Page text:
The accountancy firm has previously been involved with Celotex, the company which supplied Grenfell Tower’s cladding, as well as the Rydon Group, the lead contractor in the buildings renovation three years ago.
A spokesperson for the inquiry said KPMG had been appointed to provide “limited planning and programme management” during its “start-up phase”.
A statement released by the inquiry said: “Following concerns expressed by some core participants, the inquiry team has discussed the contract with KPMG which has agreed that its work should now cease.
“The support and confidence of all core participants is integral to the work of the inquiry.”
KPMG said it was confident there were no conflicts of interest between its work for the inquiry and its other clients, although the firm recognised that “strength of opinion about our role risks undermining confidence”.
A spokeswoman for the firm said: “We have therefore mutually agreed with the inquiry that we will step down from our role with immediate effect.
“We were appointed to advise on structuring a project management office for the Grenfell Tower public inquiry.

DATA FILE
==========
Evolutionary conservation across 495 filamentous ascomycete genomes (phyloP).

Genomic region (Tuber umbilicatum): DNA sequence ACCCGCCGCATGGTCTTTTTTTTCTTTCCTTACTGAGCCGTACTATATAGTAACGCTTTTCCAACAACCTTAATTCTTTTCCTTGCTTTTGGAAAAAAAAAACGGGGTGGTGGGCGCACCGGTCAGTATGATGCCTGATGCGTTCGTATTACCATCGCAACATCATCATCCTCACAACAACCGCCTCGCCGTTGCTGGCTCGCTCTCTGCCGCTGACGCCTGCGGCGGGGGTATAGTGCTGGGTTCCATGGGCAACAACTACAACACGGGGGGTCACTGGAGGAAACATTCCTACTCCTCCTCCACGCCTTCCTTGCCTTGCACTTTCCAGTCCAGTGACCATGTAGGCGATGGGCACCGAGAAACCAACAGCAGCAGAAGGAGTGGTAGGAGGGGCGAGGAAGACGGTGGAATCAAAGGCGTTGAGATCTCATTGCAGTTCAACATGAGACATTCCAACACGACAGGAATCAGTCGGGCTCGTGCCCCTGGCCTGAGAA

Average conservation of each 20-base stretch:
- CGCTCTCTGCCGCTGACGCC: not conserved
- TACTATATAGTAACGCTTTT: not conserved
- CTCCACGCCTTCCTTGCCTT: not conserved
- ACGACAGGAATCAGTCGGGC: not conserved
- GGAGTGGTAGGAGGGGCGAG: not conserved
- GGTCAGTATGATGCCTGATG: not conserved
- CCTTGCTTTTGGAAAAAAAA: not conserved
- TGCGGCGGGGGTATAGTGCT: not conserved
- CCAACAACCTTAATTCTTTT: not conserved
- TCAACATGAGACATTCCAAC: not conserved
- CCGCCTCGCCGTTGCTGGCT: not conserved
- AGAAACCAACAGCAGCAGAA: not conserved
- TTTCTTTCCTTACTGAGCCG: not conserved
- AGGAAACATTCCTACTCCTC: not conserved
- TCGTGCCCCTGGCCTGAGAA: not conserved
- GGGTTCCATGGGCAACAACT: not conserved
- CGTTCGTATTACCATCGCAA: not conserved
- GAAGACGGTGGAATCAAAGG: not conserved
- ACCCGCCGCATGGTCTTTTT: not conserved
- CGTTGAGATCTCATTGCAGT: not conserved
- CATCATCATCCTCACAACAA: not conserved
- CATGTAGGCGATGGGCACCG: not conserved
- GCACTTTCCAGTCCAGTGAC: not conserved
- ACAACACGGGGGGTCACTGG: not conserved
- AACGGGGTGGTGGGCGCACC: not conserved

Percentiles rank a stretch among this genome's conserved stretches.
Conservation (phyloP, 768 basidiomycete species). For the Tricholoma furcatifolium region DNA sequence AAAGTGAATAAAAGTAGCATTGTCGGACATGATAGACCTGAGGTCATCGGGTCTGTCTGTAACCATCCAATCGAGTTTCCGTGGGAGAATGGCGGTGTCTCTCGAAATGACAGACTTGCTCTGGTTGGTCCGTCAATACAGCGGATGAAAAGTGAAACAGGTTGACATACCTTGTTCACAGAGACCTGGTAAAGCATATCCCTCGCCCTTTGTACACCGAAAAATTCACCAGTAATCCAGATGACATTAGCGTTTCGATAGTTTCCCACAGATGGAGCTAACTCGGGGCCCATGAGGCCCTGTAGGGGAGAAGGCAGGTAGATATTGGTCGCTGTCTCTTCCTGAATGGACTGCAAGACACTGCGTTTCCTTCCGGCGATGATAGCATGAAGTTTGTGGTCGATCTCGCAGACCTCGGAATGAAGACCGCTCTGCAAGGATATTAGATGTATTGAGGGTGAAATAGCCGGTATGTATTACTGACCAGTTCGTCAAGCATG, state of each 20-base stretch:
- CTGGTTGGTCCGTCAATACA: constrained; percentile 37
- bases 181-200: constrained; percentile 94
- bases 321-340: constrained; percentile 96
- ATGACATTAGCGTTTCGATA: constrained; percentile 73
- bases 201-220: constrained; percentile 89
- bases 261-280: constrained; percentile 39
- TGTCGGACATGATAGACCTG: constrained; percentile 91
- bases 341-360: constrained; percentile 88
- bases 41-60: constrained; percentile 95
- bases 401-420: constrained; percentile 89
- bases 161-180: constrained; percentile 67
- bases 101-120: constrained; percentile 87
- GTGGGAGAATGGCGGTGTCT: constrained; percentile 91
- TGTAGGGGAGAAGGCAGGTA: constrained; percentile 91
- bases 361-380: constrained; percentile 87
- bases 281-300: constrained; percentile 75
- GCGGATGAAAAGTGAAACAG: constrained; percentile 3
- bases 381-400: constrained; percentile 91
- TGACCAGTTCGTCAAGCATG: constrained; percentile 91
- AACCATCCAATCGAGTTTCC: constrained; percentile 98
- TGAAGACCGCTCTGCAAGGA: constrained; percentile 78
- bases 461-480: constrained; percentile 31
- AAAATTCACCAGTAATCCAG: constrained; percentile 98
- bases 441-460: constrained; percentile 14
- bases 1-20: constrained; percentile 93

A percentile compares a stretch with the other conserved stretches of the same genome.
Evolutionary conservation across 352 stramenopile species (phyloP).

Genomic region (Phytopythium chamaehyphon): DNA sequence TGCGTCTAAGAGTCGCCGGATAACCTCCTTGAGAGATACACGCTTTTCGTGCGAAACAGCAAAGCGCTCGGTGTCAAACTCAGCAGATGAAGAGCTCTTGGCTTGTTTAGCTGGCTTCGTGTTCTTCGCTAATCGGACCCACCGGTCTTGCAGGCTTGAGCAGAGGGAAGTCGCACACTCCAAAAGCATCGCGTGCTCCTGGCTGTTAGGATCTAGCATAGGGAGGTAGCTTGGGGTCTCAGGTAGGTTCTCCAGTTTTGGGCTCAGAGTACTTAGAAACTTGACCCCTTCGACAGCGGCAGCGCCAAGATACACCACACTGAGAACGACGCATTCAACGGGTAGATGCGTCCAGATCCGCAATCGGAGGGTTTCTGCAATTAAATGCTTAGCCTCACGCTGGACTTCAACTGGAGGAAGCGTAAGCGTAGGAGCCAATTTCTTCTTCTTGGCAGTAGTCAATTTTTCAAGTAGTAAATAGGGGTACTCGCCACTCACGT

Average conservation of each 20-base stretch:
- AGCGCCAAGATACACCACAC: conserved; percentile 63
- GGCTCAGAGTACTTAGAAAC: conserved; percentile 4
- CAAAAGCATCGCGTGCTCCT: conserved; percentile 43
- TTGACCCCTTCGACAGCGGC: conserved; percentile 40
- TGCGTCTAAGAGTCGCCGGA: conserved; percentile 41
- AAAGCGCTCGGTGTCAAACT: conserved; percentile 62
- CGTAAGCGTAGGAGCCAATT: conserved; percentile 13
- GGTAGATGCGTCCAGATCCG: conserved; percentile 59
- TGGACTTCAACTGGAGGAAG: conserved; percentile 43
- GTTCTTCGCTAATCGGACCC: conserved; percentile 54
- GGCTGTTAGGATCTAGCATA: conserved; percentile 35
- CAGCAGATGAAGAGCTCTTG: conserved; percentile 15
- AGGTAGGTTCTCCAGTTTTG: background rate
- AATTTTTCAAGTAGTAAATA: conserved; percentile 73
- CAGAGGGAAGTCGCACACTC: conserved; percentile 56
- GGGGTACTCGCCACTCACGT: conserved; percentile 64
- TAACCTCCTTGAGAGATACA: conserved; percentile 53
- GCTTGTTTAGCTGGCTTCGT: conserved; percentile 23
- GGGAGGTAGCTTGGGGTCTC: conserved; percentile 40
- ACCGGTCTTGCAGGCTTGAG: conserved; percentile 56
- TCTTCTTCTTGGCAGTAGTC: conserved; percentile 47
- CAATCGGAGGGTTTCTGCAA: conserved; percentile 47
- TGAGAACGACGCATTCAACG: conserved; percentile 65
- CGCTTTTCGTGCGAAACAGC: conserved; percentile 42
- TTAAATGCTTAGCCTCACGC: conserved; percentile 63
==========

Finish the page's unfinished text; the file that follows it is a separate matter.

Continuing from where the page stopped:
“Our role was purely operational and advised on project management best practice and had no role advising on the substance of the inquiry. We will waive our fees for our work undertaken to date.”
Pop star Lily Allen, politicians and academics, had earlier sent an open letter to Theresa May urging her to reverse the decision to appoint KPMG.
They said they did not speak on behalf of Grenfell victims, but were “deeply concerned over the obvious conflicts of interest” posed by KPMG’s involvement in the inquiry.
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The public inquiry into the fire, which killed 71 people, has been dogged by controversy since the appointment of retired judge Sir Martin Moore-Bick as its chairman.
Survivors and bereaved families have lobbied for an overhaul of the inquiry’s shape due to lingering doubts about his suitability for the role. It is hoped that evidence hearings will begin after Easter.